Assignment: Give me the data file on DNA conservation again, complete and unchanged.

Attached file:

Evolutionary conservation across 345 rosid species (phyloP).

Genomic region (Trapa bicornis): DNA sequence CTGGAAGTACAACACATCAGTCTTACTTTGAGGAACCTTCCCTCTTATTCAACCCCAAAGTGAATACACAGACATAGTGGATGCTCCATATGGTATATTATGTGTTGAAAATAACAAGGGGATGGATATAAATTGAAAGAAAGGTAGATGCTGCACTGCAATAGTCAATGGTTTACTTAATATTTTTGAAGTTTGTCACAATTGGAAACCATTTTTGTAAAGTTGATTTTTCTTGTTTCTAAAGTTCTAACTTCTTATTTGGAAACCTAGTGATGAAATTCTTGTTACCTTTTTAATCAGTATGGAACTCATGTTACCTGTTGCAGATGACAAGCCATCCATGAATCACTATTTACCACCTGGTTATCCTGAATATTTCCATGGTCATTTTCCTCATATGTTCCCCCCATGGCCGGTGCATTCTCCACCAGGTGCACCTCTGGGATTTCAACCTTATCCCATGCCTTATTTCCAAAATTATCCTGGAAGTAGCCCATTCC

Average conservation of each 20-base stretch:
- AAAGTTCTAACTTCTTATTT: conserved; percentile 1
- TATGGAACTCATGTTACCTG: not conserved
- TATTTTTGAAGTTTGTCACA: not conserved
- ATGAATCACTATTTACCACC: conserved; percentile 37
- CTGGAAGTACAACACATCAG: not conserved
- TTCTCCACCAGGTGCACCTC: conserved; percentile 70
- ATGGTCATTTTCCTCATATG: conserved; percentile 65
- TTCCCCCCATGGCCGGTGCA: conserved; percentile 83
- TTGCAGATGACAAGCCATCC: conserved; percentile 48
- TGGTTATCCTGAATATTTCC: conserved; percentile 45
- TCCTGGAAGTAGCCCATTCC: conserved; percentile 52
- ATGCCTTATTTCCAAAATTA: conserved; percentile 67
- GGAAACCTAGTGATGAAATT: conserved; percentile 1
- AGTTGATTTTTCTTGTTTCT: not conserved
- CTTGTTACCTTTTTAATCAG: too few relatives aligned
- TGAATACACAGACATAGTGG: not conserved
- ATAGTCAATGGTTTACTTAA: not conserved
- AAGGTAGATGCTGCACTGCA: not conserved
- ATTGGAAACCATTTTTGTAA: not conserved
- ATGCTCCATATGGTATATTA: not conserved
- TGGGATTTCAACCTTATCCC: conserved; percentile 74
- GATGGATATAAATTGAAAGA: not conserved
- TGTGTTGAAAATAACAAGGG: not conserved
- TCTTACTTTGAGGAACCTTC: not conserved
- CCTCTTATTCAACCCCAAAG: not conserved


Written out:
Evolutionary conservation across 345 rosid species (phyloP).

Genomic region (Trapa bicornis): DNA sequence CTGGAAGTACAACACATCAGTCTTACTTTGAGGAACCTTCCCTCTTATTCAACCCCAAAGTGAATACACAGACATAGTGGATGCTCCATATGGTATATTATGTGTTGAAAATAACAAGGGGATGGATATAAATTGAAAGAAAGGTAGATGCTGCACTGCAATAGTCAATGGTTTACTTAATATTTTTGAAGTTTGTCACAATTGGAAACCATTTTTGTAAAGTTGATTTTTCTTGTTTCTAAAGTTCTAACTTCTTATTTGGAAACCTAGTGATGAAATTCTTGTTACCTTTTTAATCAGTATGGAACTCATGTTACCTGTTGCAGATGACAAGCCATCCATGAATCACTATTTACCACCTGGTTATCCTGAATATTTCCATGGTCATTTTCCTCATATGTTCCCCCCATGGCCGGTGCATTCTCCACCAGGTGCACCTCTGGGATTTCAACCTTATCCCATGCCTTATTTCCAAAATTATCCTGGAAGTAGCCCATTCC

Average conservation of each 20-base stretch:
- AAAGTTCTAACTTCTTATTT: conserved; percentile 1
- TATGGAACTCATGTTACCTG: not conserved
- TATTTTTGAAGTTTGTCACA: not conserved
- ATGAATCACTATTTACCACC: conserved; percentile 37
- CTGGAAGTACAACACATCAG: not conserved
- TTCTCCACCAGGTGCACCTC: conserved; percentile 70
- ATGGTCATTTTCCTCATATG: conserved; percentile 65
- TTCCCCCCATGGCCGGTGCA: conserved; percentile 83
- TTGCAGATGACAAGCCATCC: conserved; percentile 48
- TGGTTATCCTGAATATTTCC: conserved; percentile 45
- TCCTGGAAGTAGCCCATTCC: conserved; percentile 52
- ATGCCTTATTTCCAAAATTA: conserved; percentile 67
- GGAAACCTAGTGATGAAATT: conserved; percentile 1
- AGTTGATTTTTCTTGTTTCT: not conserved
- CTTGTTACCTTTTTAATCAG: too few relatives aligned
- TGAATACACAGACATAGTGG: not conserved
- ATAGTCAATGGTTTACTTAA: not conserved
- AAGGTAGATGCTGCACTGCA: not conserved
- ATTGGAAACCATTTTTGTAA: not conserved
- ATGCTCCATATGGTATATTA: not conserved
- TGGGATTTCAACCTTATCCC: conserved; percentile 74
- GATGGATATAAATTGAAAGA: not conserved
- TGTGTTGAAAATAACAAGGG: not conserved
- TCTTACTTTGAGGAACCTTC: not conserved
- CCTCTTATTCAACCCCAAAG: not conserved